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Publication numberUS4258175 A
Publication typeGrant
Application numberUS 06/055,255
Publication dateMar 24, 1981
Filing dateJul 6, 1979
Priority dateJul 6, 1979
Publication number055255, 06055255, US 4258175 A, US 4258175A, US-A-4258175, US4258175 A, US4258175A
InventorsSun-Mao Chen
Original AssigneeVelsicol Chemical Corporation
Export CitationBiBTeX, EndNote, RefMan
External Links: USPTO, USPTO Assignment, Espacenet
Process for preparing an aryl ether
US 4258175 A
Abstract
There is provided a process for preparing a compound of the formula ##STR1## wherein X1, X2, X3, and X4 are independently selected from the group consisting of fluorine, chlorine, bromine and iodine; n is an integer of from 1 to about 100; a, b, c, and d are each integers of from about 0 to about 4; Z1 and Z2 are independently selected from the group consisting of halogen and alkyl of from about 1 to about 15 carbon atoms; R1 and R2 are independently selected from the group consisting of alkylene containing from about 1 to about 12 carbon atoms, alkylenyl containing from about 2 to about 12 carbon atoms, cycloalkylene of the formula ##STR2## wherein R3, R4 and R5 are independently selected from the group consisting of alkylene of from about 1 to about 5 carbon atoms, and cycloalkylenyl of the formula ##STR3## and A is selected from the group consisting of R3 CR4, ##STR4## and O; comprising the steps of: (a) reacting a halogenated diphenoxy compound of the formula ##STR5##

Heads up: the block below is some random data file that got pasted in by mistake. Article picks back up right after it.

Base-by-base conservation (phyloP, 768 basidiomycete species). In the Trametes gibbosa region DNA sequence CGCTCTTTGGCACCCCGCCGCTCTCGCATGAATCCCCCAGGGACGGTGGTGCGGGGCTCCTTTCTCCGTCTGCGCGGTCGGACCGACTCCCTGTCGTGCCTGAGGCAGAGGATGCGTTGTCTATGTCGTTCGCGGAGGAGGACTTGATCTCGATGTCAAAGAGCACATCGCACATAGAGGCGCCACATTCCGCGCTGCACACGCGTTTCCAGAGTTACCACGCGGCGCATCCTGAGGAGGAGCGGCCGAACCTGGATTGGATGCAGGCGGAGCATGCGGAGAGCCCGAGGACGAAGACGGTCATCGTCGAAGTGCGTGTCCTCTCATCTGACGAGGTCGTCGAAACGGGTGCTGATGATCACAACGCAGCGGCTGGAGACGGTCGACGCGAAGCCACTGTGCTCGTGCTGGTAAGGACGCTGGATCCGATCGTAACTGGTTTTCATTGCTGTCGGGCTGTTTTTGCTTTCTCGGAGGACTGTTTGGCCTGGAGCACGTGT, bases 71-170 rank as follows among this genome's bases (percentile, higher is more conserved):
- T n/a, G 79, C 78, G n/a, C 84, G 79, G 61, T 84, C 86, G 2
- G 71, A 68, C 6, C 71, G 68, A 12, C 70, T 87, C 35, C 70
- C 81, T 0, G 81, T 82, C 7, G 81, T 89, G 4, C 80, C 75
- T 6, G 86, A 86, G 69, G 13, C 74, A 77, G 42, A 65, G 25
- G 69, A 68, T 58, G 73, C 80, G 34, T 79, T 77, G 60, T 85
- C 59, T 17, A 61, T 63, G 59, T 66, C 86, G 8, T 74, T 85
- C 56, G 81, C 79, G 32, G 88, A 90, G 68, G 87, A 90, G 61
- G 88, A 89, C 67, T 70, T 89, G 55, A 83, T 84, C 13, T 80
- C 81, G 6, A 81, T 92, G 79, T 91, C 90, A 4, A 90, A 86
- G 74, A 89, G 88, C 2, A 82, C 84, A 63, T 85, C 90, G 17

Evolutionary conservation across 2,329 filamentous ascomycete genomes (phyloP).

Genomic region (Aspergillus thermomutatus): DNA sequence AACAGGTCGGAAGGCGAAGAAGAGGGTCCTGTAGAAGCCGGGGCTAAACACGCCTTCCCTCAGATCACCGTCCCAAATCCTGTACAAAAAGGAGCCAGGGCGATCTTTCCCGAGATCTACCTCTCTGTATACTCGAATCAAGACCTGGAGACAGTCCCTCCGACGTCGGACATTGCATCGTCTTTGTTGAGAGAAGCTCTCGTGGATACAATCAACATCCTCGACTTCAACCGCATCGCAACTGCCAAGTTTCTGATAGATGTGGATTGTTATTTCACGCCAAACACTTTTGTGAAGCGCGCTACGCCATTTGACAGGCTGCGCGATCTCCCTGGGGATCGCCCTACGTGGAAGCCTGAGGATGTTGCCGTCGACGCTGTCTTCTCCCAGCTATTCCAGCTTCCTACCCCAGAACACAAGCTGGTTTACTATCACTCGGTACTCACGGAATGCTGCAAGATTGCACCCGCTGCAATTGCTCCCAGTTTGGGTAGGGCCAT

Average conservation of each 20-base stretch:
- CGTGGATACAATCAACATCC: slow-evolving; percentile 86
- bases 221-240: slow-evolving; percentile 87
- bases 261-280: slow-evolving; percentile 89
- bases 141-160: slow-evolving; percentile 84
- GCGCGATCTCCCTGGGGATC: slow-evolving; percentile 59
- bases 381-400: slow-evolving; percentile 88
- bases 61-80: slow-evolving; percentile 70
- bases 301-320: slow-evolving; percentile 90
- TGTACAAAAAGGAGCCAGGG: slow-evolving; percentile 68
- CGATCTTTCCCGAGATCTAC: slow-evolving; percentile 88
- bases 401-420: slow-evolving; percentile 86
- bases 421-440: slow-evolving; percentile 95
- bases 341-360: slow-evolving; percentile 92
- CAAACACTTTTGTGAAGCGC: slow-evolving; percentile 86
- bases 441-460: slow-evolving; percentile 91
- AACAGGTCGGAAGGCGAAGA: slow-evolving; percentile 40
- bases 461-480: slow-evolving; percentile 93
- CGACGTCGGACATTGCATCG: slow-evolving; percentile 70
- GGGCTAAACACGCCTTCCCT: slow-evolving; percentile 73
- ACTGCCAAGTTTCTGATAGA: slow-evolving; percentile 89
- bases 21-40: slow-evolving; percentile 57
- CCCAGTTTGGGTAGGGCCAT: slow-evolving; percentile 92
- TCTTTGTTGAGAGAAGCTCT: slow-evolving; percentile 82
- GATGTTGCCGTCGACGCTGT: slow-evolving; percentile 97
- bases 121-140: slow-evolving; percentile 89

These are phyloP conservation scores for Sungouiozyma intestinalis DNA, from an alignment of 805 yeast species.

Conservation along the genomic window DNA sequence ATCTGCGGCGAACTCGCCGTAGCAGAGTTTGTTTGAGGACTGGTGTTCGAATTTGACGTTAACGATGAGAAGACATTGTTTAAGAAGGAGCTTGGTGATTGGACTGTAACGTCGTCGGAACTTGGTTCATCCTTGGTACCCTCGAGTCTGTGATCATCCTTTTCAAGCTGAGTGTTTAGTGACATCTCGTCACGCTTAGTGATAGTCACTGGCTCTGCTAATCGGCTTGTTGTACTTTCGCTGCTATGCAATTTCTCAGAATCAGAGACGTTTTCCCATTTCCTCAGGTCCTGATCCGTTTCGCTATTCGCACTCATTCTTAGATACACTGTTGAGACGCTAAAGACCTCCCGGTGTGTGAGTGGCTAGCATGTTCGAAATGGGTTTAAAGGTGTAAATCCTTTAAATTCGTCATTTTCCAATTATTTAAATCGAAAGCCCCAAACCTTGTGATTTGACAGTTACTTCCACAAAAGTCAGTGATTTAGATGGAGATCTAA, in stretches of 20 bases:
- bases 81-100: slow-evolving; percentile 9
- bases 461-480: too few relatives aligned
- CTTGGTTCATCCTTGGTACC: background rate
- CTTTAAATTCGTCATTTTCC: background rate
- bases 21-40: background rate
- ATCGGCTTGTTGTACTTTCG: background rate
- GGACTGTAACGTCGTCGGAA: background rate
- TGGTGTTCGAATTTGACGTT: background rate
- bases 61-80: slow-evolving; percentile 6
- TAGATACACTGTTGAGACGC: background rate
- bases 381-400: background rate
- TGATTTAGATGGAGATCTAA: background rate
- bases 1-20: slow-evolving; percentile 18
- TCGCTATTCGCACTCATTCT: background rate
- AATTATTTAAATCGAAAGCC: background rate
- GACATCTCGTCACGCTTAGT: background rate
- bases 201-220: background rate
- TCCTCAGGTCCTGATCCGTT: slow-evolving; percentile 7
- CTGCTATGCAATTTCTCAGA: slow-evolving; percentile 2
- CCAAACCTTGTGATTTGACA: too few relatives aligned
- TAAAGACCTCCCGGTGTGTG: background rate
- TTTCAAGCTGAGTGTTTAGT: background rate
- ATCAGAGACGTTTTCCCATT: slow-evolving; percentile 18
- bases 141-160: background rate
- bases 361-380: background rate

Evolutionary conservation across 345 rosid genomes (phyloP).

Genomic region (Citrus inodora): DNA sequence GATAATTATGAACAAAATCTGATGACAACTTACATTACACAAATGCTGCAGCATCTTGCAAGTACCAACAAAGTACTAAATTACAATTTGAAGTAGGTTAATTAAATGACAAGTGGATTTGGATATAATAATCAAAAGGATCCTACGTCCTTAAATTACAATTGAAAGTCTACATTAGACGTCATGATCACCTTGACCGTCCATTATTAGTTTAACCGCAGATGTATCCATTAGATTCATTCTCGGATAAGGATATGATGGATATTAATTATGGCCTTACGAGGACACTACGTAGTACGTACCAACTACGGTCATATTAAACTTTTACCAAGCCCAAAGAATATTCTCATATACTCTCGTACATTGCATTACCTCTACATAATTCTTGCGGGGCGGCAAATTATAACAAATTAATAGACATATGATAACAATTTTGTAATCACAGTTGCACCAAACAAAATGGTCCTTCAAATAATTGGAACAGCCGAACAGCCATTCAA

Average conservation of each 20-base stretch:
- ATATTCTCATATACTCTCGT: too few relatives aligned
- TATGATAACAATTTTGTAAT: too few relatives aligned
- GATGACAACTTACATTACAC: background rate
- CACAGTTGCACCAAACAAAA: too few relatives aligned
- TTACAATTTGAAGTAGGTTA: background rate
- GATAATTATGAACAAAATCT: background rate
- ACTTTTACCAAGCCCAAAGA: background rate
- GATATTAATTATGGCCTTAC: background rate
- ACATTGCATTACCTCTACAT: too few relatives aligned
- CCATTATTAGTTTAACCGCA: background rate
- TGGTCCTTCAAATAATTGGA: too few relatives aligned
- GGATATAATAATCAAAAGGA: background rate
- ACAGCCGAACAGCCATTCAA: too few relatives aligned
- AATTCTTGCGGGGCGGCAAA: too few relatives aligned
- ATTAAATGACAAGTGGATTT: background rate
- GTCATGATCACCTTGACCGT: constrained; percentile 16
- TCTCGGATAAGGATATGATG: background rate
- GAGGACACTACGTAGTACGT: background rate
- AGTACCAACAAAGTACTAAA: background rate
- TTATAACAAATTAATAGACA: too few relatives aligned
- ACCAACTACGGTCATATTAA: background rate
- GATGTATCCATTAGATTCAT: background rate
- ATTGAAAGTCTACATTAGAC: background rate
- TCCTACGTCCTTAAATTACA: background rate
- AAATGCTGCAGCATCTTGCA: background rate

with from about 1 to about 20 moles per mole of said halogenated diphenoxy compound of an alkylene dihalide of the formula X1 R1 X2 at a temperature of from about 50 to about 200 degrees centigrade for from about 30 to about 300 minutes in the presence of an inorganic base, whereby a halogenated aryl ether is produced; and
(b) reacting the halogenated aryl ether produced in step (a) with a halogenated phenol of the formula ##STR6## at a temperature of from about 50 to about 200 degrees centigrade in the presence of an inorganic base for from about 1 to about 10 hours, wherein from about 0.1 to about 2.0 moles of said halogenated phenol per mole of said halogenated diphenoxy compound are charged to the reaction mixture and reacted.
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Claims(10)
The embodiments of this invention in which an exclusive property or privilege is claimed are as follows: